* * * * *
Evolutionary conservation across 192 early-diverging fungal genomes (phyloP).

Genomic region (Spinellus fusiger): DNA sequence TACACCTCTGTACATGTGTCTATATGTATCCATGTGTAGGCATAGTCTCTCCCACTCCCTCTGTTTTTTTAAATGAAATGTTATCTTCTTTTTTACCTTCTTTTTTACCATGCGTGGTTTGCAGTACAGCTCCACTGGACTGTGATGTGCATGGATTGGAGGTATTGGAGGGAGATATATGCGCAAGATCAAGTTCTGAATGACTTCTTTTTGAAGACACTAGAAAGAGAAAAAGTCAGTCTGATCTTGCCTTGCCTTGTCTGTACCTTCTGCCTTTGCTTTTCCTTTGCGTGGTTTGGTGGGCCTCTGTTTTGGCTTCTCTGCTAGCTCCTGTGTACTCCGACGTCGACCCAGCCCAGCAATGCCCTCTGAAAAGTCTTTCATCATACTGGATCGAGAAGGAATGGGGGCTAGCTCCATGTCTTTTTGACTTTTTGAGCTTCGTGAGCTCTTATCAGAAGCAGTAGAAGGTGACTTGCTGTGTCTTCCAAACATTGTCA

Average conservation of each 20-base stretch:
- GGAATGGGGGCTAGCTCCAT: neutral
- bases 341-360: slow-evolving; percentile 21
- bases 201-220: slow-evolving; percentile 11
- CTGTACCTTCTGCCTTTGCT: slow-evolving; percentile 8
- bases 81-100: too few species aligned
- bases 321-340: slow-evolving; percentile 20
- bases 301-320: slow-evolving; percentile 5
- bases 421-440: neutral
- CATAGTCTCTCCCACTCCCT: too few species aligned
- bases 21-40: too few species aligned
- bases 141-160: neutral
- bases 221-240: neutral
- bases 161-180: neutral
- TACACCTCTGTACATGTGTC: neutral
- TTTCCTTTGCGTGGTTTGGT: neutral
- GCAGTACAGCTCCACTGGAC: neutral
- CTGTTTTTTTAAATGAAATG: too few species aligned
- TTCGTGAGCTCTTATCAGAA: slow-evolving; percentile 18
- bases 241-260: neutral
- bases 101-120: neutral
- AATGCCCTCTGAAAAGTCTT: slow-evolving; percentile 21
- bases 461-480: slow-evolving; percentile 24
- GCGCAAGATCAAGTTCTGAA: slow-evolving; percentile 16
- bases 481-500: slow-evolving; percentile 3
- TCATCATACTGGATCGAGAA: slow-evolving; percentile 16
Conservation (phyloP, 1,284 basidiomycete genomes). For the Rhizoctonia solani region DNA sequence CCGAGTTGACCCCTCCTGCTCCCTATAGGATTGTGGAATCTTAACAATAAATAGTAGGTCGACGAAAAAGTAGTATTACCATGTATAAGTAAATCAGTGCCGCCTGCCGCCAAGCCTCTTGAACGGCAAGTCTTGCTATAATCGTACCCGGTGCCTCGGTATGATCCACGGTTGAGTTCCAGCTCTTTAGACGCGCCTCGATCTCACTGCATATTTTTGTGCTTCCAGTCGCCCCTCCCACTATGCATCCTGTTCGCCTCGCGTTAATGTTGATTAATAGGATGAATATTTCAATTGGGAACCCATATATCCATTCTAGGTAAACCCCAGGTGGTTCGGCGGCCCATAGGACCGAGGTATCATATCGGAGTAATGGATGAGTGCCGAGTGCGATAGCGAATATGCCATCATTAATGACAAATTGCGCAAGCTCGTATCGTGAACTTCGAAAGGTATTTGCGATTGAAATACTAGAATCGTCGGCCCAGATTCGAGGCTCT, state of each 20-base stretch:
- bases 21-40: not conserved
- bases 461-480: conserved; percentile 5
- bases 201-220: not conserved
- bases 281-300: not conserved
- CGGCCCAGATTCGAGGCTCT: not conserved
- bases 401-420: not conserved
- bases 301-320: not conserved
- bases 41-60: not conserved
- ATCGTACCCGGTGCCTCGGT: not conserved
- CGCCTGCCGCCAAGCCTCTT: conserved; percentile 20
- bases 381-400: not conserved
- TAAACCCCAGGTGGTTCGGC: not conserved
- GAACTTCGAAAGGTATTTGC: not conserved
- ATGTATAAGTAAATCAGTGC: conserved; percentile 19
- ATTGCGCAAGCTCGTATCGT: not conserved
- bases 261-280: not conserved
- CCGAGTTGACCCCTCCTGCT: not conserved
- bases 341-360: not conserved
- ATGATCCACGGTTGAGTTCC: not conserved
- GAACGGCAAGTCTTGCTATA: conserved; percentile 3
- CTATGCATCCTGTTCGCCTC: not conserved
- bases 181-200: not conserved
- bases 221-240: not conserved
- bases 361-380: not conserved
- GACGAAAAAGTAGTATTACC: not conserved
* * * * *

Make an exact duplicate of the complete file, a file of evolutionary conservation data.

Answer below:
Evolutionary conservation across 192 early-diverging fungal genomes (phyloP).

Genomic region (Spinellus fusiger): DNA sequence TACACCTCTGTACATGTGTCTATATGTATCCATGTGTAGGCATAGTCTCTCCCACTCCCTCTGTTTTTTTAAATGAAATGTTATCTTCTTTTTTACCTTCTTTTTTACCATGCGTGGTTTGCAGTACAGCTCCACTGGACTGTGATGTGCATGGATTGGAGGTATTGGAGGGAGATATATGCGCAAGATCAAGTTCTGAATGACTTCTTTTTGAAGACACTAGAAAGAGAAAAAGTCAGTCTGATCTTGCCTTGCCTTGTCTGTACCTTCTGCCTTTGCTTTTCCTTTGCGTGGTTTGGTGGGCCTCTGTTTTGGCTTCTCTGCTAGCTCCTGTGTACTCCGACGTCGACCCAGCCCAGCAATGCCCTCTGAAAAGTCTTTCATCATACTGGATCGAGAAGGAATGGGGGCTAGCTCCATGTCTTTTTGACTTTTTGAGCTTCGTGAGCTCTTATCAGAAGCAGTAGAAGGTGACTTGCTGTGTCTTCCAAACATTGTCA

Average conservation of each 20-base stretch:
- GGAATGGGGGCTAGCTCCAT: neutral
- bases 341-360: slow-evolving; percentile 21
- bases 201-220: slow-evolving; percentile 11
- CTGTACCTTCTGCCTTTGCT: slow-evolving; percentile 8
- bases 81-100: too few species aligned
- bases 321-340: slow-evolving; percentile 20
- bases 301-320: slow-evolving; percentile 5
- bases 421-440: neutral
- CATAGTCTCTCCCACTCCCT: too few species aligned
- bases 21-40: too few species aligned
- bases 141-160: neutral
- bases 221-240: neutral
- bases 161-180: neutral
- TACACCTCTGTACATGTGTC: neutral
- TTTCCTTTGCGTGGTTTGGT: neutral
- GCAGTACAGCTCCACTGGAC: neutral
- CTGTTTTTTTAAATGAAATG: too few species aligned
- TTCGTGAGCTCTTATCAGAA: slow-evolving; percentile 18
- bases 241-260: neutral
- bases 101-120: neutral
- AATGCCCTCTGAAAAGTCTT: slow-evolving; percentile 21
- bases 461-480: slow-evolving; percentile 24
- GCGCAAGATCAAGTTCTGAA: slow-evolving; percentile 16
- bases 481-500: slow-evolving; percentile 3
- TCATCATACTGGATCGAGAA: slow-evolving; percentile 16
Conservation (phyloP, 1,284 basidiomycete genomes). For the Rhizoctonia solani region DNA sequence CCGAGTTGACCCCTCCTGCTCCCTATAGGATTGTGGAATCTTAACAATAAATAGTAGGTCGACGAAAAAGTAGTATTACCATGTATAAGTAAATCAGTGCCGCCTGCCGCCAAGCCTCTTGAACGGCAAGTCTTGCTATAATCGTACCCGGTGCCTCGGTATGATCCACGGTTGAGTTCCAGCTCTTTAGACGCGCCTCGATCTCACTGCATATTTTTGTGCTTCCAGTCGCCCCTCCCACTATGCATCCTGTTCGCCTCGCGTTAATGTTGATTAATAGGATGAATATTTCAATTGGGAACCCATATATCCATTCTAGGTAAACCCCAGGTGGTTCGGCGGCCCATAGGACCGAGGTATCATATCGGAGTAATGGATGAGTGCCGAGTGCGATAGCGAATATGCCATCATTAATGACAAATTGCGCAAGCTCGTATCGTGAACTTCGAAAGGTATTTGCGATTGAAATACTAGAATCGTCGGCCCAGATTCGAGGCTCT, state of each 20-base stretch:
- bases 21-40: not conserved
- bases 461-480: conserved; percentile 5
- bases 201-220: not conserved
- bases 281-300: not conserved
- CGGCCCAGATTCGAGGCTCT: not conserved
- bases 401-420: not conserved
- bases 301-320: not conserved
- bases 41-60: not conserved
- ATCGTACCCGGTGCCTCGGT: not conserved
- CGCCTGCCGCCAAGCCTCTT: conserved; percentile 20
- bases 381-400: not conserved
- TAAACCCCAGGTGGTTCGGC: not conserved
- GAACTTCGAAAGGTATTTGC: not conserved
- ATGTATAAGTAAATCAGTGC: conserved; percentile 19
- ATTGCGCAAGCTCGTATCGT: not conserved
- bases 261-280: not conserved
- CCGAGTTGACCCCTCCTGCT: not conserved
- bases 341-360: not conserved
- ATGATCCACGGTTGAGTTCC: not conserved
- GAACGGCAAGTCTTGCTATA: conserved; percentile 3
- CTATGCATCCTGTTCGCCTC: not conserved
- bases 181-200: not conserved
- bases 221-240: not conserved
- bases 361-380: not conserved
- GACGAAAAAGTAGTATTACC: not conserved